Spank him? Send Him Packing?

Elliott amd Sophie

First in a series

We love our pets like little people in furry suits but if they bite, chew, bark, or relieve themselves indoors they need to stop that @#%& right now, don’t they? Even if you’re not a violent person you could be tempted, but please don’t spank him.

Way back in the day, I was an undergraduate student, a pre-veterinary major, at Michigan State University. Getting accepted to veterinary school, someday, required having math, physics, biology, and inorganic and organic chemistry blasted into my brain by fire hose. We also swallowed livestock sciences plus English and humanities. It was during this challenging time that I became fast friends with Anna and her significant other Tom.

Anna and I, each aspiring veterinarians, shared an almost identical class schedule. We often studied together during the week and, well, we were college students, so there was some minor weekend partying which always included Tom.

I sit today on Tom’s and Anna’s front porch in St. Paul, MN ready for school again. The annual presentation of scientific papers, held by the college of veterinary behaviorists, will start tomorrow, followed by the internal medicine forum. Anna is a veterinary internist. My residency training was a deep dive into the brains of animals but I’m still trying to learn it all.

Tom’s and Anna’s cat Elliott is sitting next to my laptop, watching me carefully. He may know that he is a main character in an unfolding drama.

The brain is considered the most complex organ in the body. Elliott’s is special because he’s making bad choices. His people love him but he’s using their gorgeous house (believe me, it’s magnificent) as a blank canvas to relieve his stress. This otherwise placid pet has been an indoor urine graffiti artist. Nobody, including Elliott and his feline housemate Sophie, nor their people is happy.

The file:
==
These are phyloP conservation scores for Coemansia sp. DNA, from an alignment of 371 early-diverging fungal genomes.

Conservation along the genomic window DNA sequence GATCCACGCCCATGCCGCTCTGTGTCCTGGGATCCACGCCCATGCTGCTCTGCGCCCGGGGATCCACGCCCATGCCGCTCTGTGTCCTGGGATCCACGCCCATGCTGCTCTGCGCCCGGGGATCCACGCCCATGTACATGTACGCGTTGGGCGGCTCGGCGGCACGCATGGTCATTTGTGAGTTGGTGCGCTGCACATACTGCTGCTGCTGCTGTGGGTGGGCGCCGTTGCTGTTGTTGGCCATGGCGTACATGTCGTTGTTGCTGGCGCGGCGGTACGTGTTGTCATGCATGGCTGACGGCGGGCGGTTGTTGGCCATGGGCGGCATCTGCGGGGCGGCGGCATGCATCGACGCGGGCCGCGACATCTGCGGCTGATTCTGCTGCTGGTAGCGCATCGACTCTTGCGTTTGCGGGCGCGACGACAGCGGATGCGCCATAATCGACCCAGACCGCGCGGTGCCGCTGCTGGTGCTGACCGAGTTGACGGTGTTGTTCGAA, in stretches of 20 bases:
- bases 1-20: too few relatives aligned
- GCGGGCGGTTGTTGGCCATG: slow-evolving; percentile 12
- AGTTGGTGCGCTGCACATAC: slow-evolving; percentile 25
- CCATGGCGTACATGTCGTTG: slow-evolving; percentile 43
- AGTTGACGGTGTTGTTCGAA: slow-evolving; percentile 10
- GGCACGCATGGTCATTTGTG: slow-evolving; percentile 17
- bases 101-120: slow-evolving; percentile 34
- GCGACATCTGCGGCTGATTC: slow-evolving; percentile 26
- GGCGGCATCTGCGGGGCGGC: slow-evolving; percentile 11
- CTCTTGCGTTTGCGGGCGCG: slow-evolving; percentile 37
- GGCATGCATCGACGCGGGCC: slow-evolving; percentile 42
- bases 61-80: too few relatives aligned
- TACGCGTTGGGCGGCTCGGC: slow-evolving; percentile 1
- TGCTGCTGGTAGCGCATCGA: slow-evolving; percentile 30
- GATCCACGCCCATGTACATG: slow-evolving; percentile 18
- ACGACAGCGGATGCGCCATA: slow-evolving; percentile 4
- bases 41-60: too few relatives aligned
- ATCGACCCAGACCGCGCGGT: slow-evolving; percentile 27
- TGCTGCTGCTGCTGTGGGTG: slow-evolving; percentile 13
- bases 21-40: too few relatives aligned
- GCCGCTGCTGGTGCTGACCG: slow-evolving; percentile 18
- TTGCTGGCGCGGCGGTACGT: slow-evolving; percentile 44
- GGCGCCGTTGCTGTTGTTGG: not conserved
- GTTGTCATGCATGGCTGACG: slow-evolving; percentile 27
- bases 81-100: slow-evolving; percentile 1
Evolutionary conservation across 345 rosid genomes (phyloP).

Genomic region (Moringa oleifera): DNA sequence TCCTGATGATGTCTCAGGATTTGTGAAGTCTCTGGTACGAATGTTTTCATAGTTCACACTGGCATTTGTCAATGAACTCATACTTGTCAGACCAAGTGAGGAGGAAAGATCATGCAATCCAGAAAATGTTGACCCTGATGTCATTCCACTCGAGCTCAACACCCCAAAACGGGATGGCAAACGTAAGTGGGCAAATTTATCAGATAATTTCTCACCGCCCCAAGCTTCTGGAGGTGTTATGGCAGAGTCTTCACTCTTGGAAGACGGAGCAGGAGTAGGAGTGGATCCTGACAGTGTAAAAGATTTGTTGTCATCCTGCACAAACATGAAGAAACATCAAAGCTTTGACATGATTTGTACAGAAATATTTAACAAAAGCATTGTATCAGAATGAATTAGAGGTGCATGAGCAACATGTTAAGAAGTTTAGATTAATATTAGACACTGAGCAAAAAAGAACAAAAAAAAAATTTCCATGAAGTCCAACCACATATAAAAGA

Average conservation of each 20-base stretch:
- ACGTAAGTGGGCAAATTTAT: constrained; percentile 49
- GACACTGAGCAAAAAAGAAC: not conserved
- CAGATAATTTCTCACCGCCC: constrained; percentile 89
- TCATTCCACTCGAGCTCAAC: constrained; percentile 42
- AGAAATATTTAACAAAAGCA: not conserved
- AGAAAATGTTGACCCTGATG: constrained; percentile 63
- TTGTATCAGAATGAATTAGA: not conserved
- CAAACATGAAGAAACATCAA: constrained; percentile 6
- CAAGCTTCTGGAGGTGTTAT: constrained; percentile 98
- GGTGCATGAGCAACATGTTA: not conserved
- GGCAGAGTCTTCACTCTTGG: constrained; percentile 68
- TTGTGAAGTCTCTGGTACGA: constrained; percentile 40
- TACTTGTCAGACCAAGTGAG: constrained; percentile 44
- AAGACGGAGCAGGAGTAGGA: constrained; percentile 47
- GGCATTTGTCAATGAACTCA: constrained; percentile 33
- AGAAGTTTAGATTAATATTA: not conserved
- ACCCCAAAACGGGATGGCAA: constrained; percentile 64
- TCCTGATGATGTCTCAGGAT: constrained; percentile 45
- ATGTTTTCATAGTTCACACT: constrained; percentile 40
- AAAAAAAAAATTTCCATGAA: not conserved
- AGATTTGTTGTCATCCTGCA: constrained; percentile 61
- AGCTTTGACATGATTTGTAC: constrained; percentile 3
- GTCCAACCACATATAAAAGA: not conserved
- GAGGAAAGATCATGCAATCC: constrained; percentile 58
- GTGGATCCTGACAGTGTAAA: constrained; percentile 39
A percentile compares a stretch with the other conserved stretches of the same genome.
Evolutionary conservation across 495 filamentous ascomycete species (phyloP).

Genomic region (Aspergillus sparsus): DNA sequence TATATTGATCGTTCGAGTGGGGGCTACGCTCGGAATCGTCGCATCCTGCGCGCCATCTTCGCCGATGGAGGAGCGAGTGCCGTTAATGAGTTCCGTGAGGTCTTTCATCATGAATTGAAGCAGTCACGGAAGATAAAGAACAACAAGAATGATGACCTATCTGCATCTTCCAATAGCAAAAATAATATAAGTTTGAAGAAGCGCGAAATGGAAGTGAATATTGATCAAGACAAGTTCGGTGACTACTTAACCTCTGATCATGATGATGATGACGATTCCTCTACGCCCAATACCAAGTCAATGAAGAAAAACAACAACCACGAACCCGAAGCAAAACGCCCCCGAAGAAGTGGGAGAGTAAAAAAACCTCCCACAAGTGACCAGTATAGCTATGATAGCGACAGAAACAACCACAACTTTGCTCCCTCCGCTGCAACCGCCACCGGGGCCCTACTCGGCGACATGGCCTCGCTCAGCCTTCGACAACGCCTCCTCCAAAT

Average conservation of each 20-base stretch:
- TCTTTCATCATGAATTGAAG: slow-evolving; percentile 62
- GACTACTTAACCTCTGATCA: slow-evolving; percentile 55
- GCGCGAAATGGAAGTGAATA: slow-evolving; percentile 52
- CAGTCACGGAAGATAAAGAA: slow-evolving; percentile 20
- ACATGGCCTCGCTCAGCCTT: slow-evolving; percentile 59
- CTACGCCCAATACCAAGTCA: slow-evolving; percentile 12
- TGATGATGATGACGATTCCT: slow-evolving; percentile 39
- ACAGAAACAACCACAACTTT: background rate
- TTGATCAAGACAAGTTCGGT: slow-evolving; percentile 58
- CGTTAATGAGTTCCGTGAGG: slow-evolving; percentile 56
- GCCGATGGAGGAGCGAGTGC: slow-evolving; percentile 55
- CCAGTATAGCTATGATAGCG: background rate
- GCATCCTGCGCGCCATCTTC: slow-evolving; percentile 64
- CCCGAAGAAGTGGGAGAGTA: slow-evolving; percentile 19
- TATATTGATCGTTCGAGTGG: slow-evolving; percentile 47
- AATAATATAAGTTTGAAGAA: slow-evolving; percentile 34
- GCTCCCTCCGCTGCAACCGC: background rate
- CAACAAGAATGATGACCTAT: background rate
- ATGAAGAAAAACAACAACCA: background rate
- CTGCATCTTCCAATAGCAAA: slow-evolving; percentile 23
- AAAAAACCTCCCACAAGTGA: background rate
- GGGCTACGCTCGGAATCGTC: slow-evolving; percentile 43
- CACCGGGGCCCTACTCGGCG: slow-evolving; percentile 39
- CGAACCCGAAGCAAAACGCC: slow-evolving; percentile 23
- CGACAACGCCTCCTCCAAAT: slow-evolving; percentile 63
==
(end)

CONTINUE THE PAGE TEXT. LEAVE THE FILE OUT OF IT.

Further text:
Soiling one’s own domicile is abnormal behavior for any species. Anna and Tom had done their best, believing that “they’d tried everything.” What they missed was the underlying reason for Elliott’s self-soothing. It’s OK though; his brain is in my wheelhouse.

Next week: Spank him? Oh, no. Let’s find the cause and fix that.

For help with behavior problems, you can sign-up for a Zoom Group Conference on my website, drjeffnichol.com.

Dr. Jeff Nichol is a residency-trained veterinary behaviorist. He provides consultations in-person and in groups by Zoom (drjeffnichol.com). Each week he shares a blog and a video to help bring out the best in pets and their people. Sign up at no charge at drjeffnichol.com. Email pet behavior or physical questions to or by US Post to 4000 Montgomery Blvd. NE, Albuq, NM 87109.